Quadricuspid Aortic Valve May Be Misdiagnosed as Bicuspid Aortic Valve

Ali Ridha, Mukesh Singh, Sarah Al-Abayechi, Shoaib Safiullah, Eric Yeung, Vupparahalli Ramesh


Quadricuspid aortic valve (QAV) is a rare congenital cardiac anomaly with incidence of 0.008-0.033%. The most common complication of QAV is aortic regurgitation (75%). Other complications include aortic stenosis, left ventricular hypertrophy, bundle branch blocks, and abnormal displacement of the ostium in the right coronary artery. It is vital that patients with QAV who present with progressive aortic regurgitation undergo valve replacement or repair within an appropriate amount of time. This case report focuses on the presentation of a 20-year-old man who was easily overlooked with transthoracic echocardiography (TTE) during childhood when he was diagnosed with aortic stenosis secondary to bicuspid aortic valve. The patient presented to our cardiology clinic for evaluation of a new diastolic murmur. TTE revealed QAV, moderate aorticinsufficiency, and mild aortic stenosis.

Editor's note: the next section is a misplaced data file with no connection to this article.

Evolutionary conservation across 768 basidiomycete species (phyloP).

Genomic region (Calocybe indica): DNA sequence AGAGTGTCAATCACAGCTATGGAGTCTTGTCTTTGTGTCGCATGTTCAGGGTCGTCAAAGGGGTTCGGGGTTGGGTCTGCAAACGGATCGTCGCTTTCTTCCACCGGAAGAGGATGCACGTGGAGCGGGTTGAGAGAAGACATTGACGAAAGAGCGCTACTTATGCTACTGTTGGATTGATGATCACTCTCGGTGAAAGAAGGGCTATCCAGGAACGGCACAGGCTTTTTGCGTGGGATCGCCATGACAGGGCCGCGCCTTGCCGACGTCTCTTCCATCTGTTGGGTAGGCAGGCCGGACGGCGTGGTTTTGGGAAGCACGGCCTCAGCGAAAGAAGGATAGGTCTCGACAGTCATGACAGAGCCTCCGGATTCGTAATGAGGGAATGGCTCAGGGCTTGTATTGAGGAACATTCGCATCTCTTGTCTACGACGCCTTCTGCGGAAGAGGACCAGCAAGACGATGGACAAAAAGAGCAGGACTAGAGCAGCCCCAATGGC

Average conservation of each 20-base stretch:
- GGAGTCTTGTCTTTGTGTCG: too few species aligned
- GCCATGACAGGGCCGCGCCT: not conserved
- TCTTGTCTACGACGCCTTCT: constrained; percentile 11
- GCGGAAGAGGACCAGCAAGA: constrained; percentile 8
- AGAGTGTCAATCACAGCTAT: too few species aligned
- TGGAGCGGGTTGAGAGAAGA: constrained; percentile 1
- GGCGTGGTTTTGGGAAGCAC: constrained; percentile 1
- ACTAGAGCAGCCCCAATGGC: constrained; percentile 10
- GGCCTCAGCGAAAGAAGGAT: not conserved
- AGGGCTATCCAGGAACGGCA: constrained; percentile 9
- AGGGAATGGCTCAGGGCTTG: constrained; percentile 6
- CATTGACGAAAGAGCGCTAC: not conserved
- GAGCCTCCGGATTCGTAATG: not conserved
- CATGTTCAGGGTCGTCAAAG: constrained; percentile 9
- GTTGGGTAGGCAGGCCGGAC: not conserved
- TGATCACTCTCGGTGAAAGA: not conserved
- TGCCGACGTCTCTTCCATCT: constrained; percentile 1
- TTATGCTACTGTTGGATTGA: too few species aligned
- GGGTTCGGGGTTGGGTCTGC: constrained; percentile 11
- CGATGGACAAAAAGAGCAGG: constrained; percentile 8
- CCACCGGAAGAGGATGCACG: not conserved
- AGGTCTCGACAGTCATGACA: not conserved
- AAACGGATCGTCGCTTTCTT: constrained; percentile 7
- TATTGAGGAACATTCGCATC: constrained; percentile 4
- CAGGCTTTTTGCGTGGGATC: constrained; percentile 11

J Med Cases. 2015;6(4):170-172
doi: http://dx.doi.org/10.14740/jmc2090w


Quadricuspid aortic valve; Aortic regurgitation; Aortic stenosis; Transthoracic echocardiogram

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